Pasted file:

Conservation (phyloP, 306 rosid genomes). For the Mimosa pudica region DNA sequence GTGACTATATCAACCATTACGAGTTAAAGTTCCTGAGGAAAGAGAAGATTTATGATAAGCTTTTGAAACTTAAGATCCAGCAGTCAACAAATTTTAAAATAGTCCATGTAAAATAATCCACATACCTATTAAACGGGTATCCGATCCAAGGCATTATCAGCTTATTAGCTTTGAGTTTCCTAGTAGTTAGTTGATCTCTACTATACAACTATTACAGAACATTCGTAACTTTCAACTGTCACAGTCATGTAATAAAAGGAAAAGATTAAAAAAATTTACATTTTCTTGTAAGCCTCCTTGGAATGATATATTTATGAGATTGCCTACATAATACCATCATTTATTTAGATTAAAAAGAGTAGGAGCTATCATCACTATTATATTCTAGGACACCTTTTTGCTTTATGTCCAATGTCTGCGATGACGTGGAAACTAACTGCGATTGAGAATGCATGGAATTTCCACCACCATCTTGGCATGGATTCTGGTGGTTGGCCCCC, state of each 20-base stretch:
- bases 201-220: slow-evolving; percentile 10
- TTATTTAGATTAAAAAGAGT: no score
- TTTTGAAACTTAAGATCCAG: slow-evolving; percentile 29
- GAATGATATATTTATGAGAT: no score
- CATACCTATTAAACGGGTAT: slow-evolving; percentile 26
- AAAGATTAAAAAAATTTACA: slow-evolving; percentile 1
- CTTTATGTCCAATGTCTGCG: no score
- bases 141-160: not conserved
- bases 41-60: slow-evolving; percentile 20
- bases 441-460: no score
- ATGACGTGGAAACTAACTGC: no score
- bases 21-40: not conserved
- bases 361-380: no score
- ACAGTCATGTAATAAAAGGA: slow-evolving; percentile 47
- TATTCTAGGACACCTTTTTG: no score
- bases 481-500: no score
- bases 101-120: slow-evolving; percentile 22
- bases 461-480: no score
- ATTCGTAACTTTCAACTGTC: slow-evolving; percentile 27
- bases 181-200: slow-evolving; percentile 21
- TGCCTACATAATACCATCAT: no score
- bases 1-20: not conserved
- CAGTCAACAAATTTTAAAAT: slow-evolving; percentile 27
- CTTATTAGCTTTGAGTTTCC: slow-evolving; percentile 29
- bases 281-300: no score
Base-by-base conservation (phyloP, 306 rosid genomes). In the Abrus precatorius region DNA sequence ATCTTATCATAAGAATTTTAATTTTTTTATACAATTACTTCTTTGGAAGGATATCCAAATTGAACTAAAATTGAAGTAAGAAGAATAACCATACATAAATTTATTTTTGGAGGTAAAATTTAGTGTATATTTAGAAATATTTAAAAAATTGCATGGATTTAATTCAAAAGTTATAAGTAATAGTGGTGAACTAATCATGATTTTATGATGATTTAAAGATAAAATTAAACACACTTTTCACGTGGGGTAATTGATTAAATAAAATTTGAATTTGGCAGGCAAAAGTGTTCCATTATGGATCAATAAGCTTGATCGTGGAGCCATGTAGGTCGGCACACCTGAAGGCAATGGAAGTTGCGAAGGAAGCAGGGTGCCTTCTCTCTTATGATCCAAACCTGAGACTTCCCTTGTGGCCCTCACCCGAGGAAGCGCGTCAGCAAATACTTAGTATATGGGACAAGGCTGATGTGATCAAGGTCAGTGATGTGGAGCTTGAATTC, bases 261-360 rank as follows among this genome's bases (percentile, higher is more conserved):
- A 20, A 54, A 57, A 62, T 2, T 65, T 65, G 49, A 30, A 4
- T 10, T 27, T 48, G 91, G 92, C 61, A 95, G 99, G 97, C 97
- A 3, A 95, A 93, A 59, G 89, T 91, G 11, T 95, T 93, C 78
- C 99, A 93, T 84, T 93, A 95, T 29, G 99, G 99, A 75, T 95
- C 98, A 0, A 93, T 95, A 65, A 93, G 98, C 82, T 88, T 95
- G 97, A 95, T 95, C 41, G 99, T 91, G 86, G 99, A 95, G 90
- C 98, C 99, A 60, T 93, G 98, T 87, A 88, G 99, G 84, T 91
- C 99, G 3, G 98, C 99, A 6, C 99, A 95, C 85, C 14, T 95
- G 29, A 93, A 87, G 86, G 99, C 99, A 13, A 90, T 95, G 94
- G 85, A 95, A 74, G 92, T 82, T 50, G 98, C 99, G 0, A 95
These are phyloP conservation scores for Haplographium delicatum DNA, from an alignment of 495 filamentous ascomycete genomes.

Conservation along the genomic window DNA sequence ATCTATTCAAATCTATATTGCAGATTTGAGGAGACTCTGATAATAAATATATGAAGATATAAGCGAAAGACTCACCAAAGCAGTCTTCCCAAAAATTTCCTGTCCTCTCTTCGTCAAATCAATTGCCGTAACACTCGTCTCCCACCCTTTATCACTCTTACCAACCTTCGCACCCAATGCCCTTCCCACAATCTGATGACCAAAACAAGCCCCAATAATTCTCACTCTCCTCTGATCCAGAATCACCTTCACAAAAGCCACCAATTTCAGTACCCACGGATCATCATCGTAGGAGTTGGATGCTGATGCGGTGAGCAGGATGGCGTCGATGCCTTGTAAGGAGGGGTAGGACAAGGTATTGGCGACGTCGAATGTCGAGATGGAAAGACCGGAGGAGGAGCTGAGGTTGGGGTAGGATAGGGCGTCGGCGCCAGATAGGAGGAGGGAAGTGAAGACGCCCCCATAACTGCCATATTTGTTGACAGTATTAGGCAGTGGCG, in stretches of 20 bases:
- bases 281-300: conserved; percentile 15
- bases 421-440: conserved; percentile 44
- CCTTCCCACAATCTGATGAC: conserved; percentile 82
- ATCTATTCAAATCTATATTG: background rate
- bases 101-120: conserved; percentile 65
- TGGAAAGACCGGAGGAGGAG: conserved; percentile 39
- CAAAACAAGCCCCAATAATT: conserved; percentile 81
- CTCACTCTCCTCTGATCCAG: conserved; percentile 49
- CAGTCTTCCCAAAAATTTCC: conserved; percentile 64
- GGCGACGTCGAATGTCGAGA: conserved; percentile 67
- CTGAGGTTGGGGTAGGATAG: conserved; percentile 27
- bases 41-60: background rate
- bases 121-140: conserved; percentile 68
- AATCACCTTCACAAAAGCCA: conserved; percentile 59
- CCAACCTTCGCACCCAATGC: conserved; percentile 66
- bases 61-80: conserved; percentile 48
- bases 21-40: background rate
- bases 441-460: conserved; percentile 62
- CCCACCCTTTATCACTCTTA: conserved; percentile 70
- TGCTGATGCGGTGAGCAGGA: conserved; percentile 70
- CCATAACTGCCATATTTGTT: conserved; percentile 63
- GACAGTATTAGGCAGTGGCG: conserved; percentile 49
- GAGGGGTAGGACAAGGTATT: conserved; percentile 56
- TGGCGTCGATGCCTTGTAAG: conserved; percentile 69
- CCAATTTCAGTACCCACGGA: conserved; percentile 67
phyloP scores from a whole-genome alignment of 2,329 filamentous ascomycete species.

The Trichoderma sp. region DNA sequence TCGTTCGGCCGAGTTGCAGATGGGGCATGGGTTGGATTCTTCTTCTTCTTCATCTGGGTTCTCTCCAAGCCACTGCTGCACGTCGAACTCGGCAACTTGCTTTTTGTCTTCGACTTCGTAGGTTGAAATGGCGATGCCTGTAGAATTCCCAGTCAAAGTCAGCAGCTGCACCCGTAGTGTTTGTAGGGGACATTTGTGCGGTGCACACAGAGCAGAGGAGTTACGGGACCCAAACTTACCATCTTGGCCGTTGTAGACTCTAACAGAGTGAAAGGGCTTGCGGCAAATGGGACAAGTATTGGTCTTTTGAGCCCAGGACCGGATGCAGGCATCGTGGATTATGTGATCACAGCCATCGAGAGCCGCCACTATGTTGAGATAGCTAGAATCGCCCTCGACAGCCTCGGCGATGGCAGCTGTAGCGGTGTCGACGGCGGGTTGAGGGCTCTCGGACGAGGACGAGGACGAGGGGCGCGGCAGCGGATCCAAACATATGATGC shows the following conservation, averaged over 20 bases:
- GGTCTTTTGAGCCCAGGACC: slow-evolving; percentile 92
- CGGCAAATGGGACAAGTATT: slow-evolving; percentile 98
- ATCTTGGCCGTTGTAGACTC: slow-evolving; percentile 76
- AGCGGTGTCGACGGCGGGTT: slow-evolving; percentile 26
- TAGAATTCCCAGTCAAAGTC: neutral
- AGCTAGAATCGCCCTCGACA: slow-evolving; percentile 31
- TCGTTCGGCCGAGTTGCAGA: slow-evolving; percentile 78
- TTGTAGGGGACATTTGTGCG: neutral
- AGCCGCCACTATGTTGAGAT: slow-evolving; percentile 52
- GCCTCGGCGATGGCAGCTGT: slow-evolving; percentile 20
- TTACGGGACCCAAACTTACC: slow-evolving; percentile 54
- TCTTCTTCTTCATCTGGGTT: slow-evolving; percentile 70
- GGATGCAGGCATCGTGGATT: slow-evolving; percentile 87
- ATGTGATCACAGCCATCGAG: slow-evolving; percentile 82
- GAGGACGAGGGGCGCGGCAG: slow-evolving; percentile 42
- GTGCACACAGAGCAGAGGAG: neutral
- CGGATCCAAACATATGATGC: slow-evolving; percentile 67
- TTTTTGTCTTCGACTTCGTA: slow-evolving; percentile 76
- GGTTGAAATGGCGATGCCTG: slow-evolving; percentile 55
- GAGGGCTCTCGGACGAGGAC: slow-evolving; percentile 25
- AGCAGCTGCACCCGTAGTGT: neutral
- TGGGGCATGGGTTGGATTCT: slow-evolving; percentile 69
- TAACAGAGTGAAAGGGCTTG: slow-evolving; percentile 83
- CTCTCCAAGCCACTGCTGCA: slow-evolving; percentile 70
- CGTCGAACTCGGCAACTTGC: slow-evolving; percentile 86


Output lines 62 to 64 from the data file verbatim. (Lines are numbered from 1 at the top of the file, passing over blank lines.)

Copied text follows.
- GAGGGGTAGGACAAGGTATT: conserved; percentile 56
- TGGCGTCGATGCCTTGTAAG: conserved; percentile 69
- CCAATTTCAGTACCCACGGA: conserved; percentile 67